Selfridge–Conway discrete procedure

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The Selfridge–Conway procedure is a discrete procedure that produces an envy-free division for three players.[1] It is named after John Selfridge and John Horton Conway. Selfridge discovered it in 1960, and told it to Richard Guy, who told it to many people, but Selfridge did not publish it. John Conway discovered it independently in 1993, and also never published it, but the result is attributed to them in a number of books.[2] This procedure was the first envy-free discrete procedure devised for three partners, and it paved the way for more advanced procedures for n partners (see envy-free division).

A procedure is envy-free if each recipient believes that (according to its measure) no other recipient has received more than he has. In their solution, the maximal number of cuts in the procedure is five. The pieces are not always contiguous.

The Procedure[edit]

Selfridge–Conway division

Suppose we have three players P1, P2 and P3. Where the procedure gives a criterion for a decision it means that criterion gives an optimum choice for the player.

  1. P1 divides the cake into three pieces he considers of equal size.
  2. Let's call A the largest piece according to P2.
  3. P2 cuts off a bit of A to make it the same size as the second largest. Now A is divided into: the trimmed piece A1 and the trimmings A2. Leave the trimmings A2 to the side for now.
    • If P2 thinks that the two largest parts are equal (such that no trimming is needed), then each player chooses a part in this order: P3, P2 and finally P1.
  4. P3 chooses a piece among A1 and the two other pieces.
  5. P2 chooses a piece with the limitation that if P3 didn't choose A1, P2 must choose it.
  6. P1 chooses the last piece leaving just the trimmings A2 to be divided.

It remains to divide the trimmings A2. The trimmed piece A1 has been chosen by either P2 or P3; let's call the player who chose it PA and the other player PB.

  1. PB cuts A2 into three equal pieces.
  2. PA chooses a piece of A2 - we name it A21.
  3. P1 chooses a piece of A2 - we name it A22.
  4. PB chooses the last remaining piece of A2 - we name it A23.

Analysis[edit]

Let's see why the procedure is envy-free. It must be shown that each player believes that no other player received more than he had. Without loss of generality, we can write (see illustration above):

  • PA received: A1 + A21.
  • PB received: B + A23.
  • P1 received: C + A22.

In the following analysis "largest" means "largest according to the player":

  • PA received A1 + A21. For him, A1 ≥ B and A1 ≥ C. And he considers his choice A21 to be the largest piece of A2. So no other player received more than he did: A1 + A21  ≥  B + A23, C + A22.
  • PB received B + A23. For him, B ≥ A1 and B ≥ C since he chose B. Also, he is the one that cut A2 in 3 pieces, so for him all those pieces are equal.
  • P1 received C + A22. For him, C ≥ A1 and C = B.
    • P1 believes that PB didn't receive more than he did. In other words: C + A22  ≥ B + A23. Remember that P1 chose his piece of A2 before PB, thus A22  ≥ A23 in his view.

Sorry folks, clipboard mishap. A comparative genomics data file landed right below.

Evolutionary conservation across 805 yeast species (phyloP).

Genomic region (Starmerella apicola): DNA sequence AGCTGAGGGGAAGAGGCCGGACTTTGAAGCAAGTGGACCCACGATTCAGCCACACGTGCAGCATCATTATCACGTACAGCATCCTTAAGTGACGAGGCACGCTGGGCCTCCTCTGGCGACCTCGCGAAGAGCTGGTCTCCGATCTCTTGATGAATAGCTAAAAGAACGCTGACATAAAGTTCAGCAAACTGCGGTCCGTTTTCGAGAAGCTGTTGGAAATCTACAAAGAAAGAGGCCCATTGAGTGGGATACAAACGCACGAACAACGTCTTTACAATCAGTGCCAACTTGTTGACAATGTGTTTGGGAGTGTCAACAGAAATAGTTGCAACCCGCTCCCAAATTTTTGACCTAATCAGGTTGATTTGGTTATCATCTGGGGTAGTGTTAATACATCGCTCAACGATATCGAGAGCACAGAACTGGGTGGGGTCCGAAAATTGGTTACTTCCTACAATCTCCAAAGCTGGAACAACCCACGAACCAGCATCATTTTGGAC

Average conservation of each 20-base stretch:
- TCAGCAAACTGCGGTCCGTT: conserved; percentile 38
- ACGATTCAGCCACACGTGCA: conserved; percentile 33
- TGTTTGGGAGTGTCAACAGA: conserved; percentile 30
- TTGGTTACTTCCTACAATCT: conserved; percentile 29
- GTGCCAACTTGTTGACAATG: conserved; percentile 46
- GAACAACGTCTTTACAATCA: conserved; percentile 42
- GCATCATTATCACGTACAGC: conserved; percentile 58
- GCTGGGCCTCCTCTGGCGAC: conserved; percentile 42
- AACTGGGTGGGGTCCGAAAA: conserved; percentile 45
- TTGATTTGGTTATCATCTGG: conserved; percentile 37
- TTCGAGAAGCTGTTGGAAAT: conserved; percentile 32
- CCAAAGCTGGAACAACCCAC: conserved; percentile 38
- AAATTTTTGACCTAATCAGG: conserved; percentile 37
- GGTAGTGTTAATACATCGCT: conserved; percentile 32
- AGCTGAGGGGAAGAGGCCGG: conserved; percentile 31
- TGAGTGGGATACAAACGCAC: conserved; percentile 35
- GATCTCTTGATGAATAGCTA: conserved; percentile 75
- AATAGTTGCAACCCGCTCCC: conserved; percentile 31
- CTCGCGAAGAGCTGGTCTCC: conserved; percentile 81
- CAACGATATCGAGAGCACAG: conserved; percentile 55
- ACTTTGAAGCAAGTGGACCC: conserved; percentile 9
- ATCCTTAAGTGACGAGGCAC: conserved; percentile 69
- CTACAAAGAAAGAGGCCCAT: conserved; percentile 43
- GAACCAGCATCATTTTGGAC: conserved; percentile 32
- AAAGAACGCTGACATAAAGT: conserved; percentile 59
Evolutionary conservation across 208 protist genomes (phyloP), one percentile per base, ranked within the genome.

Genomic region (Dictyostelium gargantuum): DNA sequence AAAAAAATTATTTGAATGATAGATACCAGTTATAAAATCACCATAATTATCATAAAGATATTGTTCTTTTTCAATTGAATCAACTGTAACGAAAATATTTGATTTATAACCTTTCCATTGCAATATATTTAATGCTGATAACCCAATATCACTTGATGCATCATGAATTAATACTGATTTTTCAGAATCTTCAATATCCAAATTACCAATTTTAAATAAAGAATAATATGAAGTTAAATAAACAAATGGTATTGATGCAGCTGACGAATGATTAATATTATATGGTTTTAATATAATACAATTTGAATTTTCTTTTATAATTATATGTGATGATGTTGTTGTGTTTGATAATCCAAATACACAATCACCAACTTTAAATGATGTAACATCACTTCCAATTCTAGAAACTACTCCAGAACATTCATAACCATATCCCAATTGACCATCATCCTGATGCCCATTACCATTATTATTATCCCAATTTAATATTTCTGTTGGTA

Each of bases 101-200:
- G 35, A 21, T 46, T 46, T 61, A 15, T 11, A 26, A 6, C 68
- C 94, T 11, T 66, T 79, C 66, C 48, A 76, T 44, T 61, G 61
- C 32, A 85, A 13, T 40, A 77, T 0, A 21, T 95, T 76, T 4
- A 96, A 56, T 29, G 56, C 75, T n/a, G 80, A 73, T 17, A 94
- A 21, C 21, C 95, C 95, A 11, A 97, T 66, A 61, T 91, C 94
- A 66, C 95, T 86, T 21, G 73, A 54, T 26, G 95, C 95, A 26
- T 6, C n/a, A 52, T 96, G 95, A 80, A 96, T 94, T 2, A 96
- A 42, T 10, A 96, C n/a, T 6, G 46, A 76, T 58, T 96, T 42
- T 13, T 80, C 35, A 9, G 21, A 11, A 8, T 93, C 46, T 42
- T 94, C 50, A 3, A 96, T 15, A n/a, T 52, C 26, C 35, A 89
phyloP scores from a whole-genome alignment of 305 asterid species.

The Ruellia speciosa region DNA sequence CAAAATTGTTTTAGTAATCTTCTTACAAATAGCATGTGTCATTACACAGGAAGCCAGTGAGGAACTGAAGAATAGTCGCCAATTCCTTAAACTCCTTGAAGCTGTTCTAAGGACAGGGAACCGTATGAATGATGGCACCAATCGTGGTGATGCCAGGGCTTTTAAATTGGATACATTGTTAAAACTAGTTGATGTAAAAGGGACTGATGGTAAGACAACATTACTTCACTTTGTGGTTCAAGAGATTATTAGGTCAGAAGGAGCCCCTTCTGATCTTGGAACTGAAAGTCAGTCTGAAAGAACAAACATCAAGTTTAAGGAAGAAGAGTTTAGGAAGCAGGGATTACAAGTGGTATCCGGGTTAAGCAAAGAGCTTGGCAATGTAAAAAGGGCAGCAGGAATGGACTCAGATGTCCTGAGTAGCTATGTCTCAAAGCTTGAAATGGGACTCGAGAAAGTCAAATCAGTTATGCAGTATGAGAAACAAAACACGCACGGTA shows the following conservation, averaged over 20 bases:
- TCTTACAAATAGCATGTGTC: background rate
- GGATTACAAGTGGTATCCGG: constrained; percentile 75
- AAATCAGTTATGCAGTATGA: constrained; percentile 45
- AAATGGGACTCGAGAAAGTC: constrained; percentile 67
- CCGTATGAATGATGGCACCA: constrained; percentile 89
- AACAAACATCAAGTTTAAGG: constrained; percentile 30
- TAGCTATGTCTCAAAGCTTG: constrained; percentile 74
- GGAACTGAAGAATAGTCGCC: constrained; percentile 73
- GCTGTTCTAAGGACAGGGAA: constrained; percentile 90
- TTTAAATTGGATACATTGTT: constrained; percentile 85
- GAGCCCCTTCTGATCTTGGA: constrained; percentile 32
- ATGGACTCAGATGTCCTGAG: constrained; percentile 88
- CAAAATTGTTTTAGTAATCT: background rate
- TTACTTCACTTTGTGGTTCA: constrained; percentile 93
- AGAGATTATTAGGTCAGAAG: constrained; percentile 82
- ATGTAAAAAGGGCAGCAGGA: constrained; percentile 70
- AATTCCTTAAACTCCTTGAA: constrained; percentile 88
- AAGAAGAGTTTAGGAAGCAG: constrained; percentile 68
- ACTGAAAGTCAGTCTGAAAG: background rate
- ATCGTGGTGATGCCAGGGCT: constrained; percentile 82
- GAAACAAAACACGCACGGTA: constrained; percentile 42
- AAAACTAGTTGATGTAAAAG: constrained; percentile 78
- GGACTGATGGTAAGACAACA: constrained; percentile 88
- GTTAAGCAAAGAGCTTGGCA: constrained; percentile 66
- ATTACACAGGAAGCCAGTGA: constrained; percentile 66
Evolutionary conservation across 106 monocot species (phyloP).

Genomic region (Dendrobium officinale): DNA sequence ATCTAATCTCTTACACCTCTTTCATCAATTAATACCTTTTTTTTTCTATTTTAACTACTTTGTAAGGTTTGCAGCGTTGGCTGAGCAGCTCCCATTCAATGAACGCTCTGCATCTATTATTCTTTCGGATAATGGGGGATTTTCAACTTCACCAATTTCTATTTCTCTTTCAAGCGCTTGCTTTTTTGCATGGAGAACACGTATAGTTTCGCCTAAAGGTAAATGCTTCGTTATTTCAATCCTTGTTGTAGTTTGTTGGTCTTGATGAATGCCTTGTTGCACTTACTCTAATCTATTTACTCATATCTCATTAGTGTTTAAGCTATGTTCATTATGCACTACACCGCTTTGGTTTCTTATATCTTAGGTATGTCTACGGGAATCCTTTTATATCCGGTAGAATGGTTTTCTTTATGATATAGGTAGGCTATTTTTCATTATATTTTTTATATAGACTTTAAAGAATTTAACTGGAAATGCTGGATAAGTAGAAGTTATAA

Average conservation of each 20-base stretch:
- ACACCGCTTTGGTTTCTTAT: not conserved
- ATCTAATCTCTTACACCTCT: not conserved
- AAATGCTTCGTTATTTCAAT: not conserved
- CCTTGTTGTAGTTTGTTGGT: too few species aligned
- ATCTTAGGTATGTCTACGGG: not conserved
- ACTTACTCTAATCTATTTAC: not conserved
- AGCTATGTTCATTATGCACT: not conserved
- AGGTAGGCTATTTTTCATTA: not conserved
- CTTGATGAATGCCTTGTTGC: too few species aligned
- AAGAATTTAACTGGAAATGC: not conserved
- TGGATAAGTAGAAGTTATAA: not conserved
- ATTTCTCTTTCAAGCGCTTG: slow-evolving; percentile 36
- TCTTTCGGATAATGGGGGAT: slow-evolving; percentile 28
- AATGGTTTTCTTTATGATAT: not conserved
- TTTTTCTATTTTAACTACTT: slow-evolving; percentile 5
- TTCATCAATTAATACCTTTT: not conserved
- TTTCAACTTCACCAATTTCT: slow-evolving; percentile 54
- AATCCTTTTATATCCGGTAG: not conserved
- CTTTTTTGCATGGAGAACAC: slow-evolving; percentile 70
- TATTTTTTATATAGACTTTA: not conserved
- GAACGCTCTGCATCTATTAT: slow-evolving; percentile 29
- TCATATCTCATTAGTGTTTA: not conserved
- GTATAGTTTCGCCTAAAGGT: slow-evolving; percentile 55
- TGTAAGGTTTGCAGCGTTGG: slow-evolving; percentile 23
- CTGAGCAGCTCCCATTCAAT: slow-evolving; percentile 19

• P1 believes that PA didn't receive more than he had. In other words: C + A22  ≥ A1 + A21. Remember that for P1, C is equal to A since he cut the cake in the first round. Also, A = A1 + A2 = A1 + (A21 + A22 + A23); therefore C  ≥ A1 + A21. (Even if PA took the whole A2 and P1 did not receive A22, P1 would not envy PA.)

Generalizations[edit]

Note that if all we want is an envy-free division for a part of the cake (i.e. we allow free disposal), then we only need to use the first part of the Selfridge–Conway procedure, i.e.:

  • P1 divides the cake into three pieces equal for him;
  • P2 trims at most one piece such that there are two pieces equal for him;
  • P3 takes a piece, then P2, then P1.

This guarantees that there is no envy, and additionally each partner receives a value of at least 1/4 the total (since the total number of pieces is 4).

This procedure can be generalized to 4 partners in the following way:[3]

  • P1 divides the cake into 5 pieces equal for him;
  • P2 trims at most 2 pieces, such that there are now 3 pieces equal for him;
  • P3 trims at most 1 piece, such that there are 2 pieces equal for him;
  • P4 takes a piece, then P3, then P2, then P1.

This guarantees that there is no envy, and additionally each partner receives a value of at least 1/8 the total (since the total number of pieces is 8).

By induction. the procedure can be generalized to n partners, the first one dividing the cake to 2^{n-2}+1 equal pieces and the other partners follow by trimming. The resulting division is envy-free and each partner receives a value of at least 1/2^{n-1} of the total.

We can apply the same procedure again on the remainders. By doing so an infinite number of times, we get an envy-free division of the entire cake.[4] A refinement of this infinite procedure yields a finite envy-free division procedure - the Brams–Taylor procedure.

References[edit]

  1. ^ Robertson, Jack; Webb, William (1998). Cake-Cutting Algorithms: Be Fair If You Can. Natick, Massachusetts: A. K. Peters. pp. 13–14. ISBN 1568810768. 
  2. ^ Brams, Steven J.; Taylor, Alan D. Fair Division [From cake-cutting to dispute resolution]. pp. 116–120. ISBN 0521556449. 
  3. ^ Brams, Steven J.; Taylor, Alan D. Fair Division [From cake-cutting to dispute resolution]. pp. 131–137. ISBN 0521556449. 
  4. ^ Brams, Steven J.; Taylor, Alan D. Fair Division [From cake-cutting to dispute resolution]. p. 137. ISBN 0521556449.